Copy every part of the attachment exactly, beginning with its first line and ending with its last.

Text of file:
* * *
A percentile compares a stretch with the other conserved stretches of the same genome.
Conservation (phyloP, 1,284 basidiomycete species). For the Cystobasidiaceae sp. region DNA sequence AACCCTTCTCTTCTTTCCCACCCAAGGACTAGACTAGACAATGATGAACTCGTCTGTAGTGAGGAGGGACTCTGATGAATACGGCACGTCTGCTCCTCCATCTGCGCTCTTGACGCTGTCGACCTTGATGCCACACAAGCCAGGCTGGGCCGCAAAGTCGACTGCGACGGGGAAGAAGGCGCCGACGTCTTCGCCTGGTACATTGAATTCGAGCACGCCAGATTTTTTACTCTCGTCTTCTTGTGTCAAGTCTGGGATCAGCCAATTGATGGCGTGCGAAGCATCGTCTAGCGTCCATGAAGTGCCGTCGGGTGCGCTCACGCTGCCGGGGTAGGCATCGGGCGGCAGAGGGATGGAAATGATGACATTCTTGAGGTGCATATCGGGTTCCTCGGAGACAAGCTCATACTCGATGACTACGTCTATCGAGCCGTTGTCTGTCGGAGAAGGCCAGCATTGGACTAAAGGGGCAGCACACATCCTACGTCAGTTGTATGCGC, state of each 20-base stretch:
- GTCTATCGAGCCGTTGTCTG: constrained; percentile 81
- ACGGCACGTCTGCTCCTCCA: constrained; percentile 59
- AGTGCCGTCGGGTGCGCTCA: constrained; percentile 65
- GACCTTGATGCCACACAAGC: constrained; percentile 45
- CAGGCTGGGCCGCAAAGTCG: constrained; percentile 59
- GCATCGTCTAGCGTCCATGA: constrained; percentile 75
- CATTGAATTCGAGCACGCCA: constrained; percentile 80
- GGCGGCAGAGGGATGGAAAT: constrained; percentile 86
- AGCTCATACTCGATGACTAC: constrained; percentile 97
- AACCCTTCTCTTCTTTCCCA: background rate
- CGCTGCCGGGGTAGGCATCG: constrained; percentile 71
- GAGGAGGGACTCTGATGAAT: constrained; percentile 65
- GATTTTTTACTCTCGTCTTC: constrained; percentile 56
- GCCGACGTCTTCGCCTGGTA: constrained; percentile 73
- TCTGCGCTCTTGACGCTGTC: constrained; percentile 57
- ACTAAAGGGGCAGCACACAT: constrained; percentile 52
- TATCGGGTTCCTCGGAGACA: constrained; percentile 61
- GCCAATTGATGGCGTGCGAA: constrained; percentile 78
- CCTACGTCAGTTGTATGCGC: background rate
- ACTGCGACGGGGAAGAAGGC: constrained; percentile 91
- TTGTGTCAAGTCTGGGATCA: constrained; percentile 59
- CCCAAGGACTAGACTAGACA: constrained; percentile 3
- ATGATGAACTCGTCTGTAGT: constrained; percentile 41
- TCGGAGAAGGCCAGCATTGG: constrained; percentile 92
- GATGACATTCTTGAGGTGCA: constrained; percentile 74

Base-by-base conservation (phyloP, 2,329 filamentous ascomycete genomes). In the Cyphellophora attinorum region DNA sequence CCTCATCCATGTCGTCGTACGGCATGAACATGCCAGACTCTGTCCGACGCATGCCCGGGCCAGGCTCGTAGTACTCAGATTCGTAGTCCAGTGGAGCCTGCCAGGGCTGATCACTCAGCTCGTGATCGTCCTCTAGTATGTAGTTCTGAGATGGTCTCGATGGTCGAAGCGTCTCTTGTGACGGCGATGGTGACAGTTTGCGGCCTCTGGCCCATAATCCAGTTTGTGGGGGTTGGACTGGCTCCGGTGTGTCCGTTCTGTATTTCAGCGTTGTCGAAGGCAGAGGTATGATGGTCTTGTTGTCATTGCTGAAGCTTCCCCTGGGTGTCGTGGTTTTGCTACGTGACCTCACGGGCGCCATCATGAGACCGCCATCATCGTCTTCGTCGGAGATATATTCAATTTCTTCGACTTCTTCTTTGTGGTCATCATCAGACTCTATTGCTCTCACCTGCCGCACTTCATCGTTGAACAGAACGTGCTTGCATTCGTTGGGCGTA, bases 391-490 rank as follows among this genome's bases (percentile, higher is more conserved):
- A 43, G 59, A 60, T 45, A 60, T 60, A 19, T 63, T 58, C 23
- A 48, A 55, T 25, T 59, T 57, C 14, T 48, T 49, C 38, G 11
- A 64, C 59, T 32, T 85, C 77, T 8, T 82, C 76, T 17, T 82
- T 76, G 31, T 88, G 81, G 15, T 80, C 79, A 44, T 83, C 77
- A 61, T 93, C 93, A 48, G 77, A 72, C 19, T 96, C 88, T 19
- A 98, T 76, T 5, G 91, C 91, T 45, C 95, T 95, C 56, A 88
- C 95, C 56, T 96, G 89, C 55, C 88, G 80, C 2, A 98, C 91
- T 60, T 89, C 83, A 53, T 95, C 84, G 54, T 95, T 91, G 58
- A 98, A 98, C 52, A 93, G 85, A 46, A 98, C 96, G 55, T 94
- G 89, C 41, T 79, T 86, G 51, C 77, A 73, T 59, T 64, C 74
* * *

A percentile compares a stretch with the other conserved stretches of the same genome.
Conservation (phyloP, 1,284 basidiomycete species). For the Cystobasidiaceae sp. region DNA sequence AACCCTTCTCTTCTTTCCCACCCAAGGACTAGACTAGACAATGATGAACTCGTCTGTAGTGAGGAGGGACTCTGATGAATACGGCACGTCTGCTCCTCCATCTGCGCTCTTGACGCTGTCGACCTTGATGCCACACAAGCCAGGCTGGGCCGCAAAGTCGACTGCGACGGGGAAGAAGGCGCCGACGTCTTCGCCTGGTACATTGAATTCGAGCACGCCAGATTTTTTACTCTCGTCTTCTTGTGTCAAGTCTGGGATCAGCCAATTGATGGCGTGCGAAGCATCGTCTAGCGTCCATGAAGTGCCGTCGGGTGCGCTCACGCTGCCGGGGTAGGCATCGGGCGGCAGAGGGATGGAAATGATGACATTCTTGAGGTGCATATCGGGTTCCTCGGAGACAAGCTCATACTCGATGACTACGTCTATCGAGCCGTTGTCTGTCGGAGAAGGCCAGCATTGGACTAAAGGGGCAGCACACATCCTACGTCAGTTGTATGCGC, state of each 20-base stretch:
- GTCTATCGAGCCGTTGTCTG: constrained; percentile 81
- ACGGCACGTCTGCTCCTCCA: constrained; percentile 59
- AGTGCCGTCGGGTGCGCTCA: constrained; percentile 65
- GACCTTGATGCCACACAAGC: constrained; percentile 45
- CAGGCTGGGCCGCAAAGTCG: constrained; percentile 59
- GCATCGTCTAGCGTCCATGA: constrained; percentile 75
- CATTGAATTCGAGCACGCCA: constrained; percentile 80
- GGCGGCAGAGGGATGGAAAT: constrained; percentile 86
- AGCTCATACTCGATGACTAC: constrained; percentile 97
- AACCCTTCTCTTCTTTCCCA: background rate
- CGCTGCCGGGGTAGGCATCG: constrained; percentile 71
- GAGGAGGGACTCTGATGAAT: constrained; percentile 65
- GATTTTTTACTCTCGTCTTC: constrained; percentile 56
- GCCGACGTCTTCGCCTGGTA: constrained; percentile 73
- TCTGCGCTCTTGACGCTGTC: constrained; percentile 57
- ACTAAAGGGGCAGCACACAT: constrained; percentile 52
- TATCGGGTTCCTCGGAGACA: constrained; percentile 61
- GCCAATTGATGGCGTGCGAA: constrained; percentile 78
- CCTACGTCAGTTGTATGCGC: background rate
- ACTGCGACGGGGAAGAAGGC: constrained; percentile 91
- TTGTGTCAAGTCTGGGATCA: constrained; percentile 59
- CCCAAGGACTAGACTAGACA: constrained; percentile 3
- ATGATGAACTCGTCTGTAGT: constrained; percentile 41
- TCGGAGAAGGCCAGCATTGG: constrained; percentile 92
- GATGACATTCTTGAGGTGCA: constrained; percentile 74

Base-by-base conservation (phyloP, 2,329 filamentous ascomycete genomes). In the Cyphellophora attinorum region DNA sequence CCTCATCCATGTCGTCGTACGGCATGAACATGCCAGACTCTGTCCGACGCATGCCCGGGCCAGGCTCGTAGTACTCAGATTCGTAGTCCAGTGGAGCCTGCCAGGGCTGATCACTCAGCTCGTGATCGTCCTCTAGTATGTAGTTCTGAGATGGTCTCGATGGTCGAAGCGTCTCTTGTGACGGCGATGGTGACAGTTTGCGGCCTCTGGCCCATAATCCAGTTTGTGGGGGTTGGACTGGCTCCGGTGTGTCCGTTCTGTATTTCAGCGTTGTCGAAGGCAGAGGTATGATGGTCTTGTTGTCATTGCTGAAGCTTCCCCTGGGTGTCGTGGTTTTGCTACGTGACCTCACGGGCGCCATCATGAGACCGCCATCATCGTCTTCGTCGGAGATATATTCAATTTCTTCGACTTCTTCTTTGTGGTCATCATCAGACTCTATTGCTCTCACCTGCCGCACTTCATCGTTGAACAGAACGTGCTTGCATTCGTTGGGCGTA, bases 391-490 rank as follows among this genome's bases (percentile, higher is more conserved):
- A 43, G 59, A 60, T 45, A 60, T 60, A 19, T 63, T 58, C 23
- A 48, A 55, T 25, T 59, T 57, C 14, T 48, T 49, C 38, G 11
- A 64, C 59, T 32, T 85, C 77, T 8, T 82, C 76, T 17, T 82
- T 76, G 31, T 88, G 81, G 15, T 80, C 79, A 44, T 83, C 77
- A 61, T 93, C 93, A 48, G 77, A 72, C 19, T 96, C 88, T 19
- A 98, T 76, T 5, G 91, C 91, T 45, C 95, T 95, C 56, A 88
- C 95, C 56, T 96, G 89, C 55, C 88, G 80, C 2, A 98, C 91
- T 60, T 89, C 83, A 53, T 95, C 84, G 54, T 95, T 91, G 58
- A 98, A 98, C 52, A 93, G 85, A 46, A 98, C 96, G 55, T 94
- G 89, C 41, T 79, T 86, G 51, C 77, A 73, T 59, T 64, C 74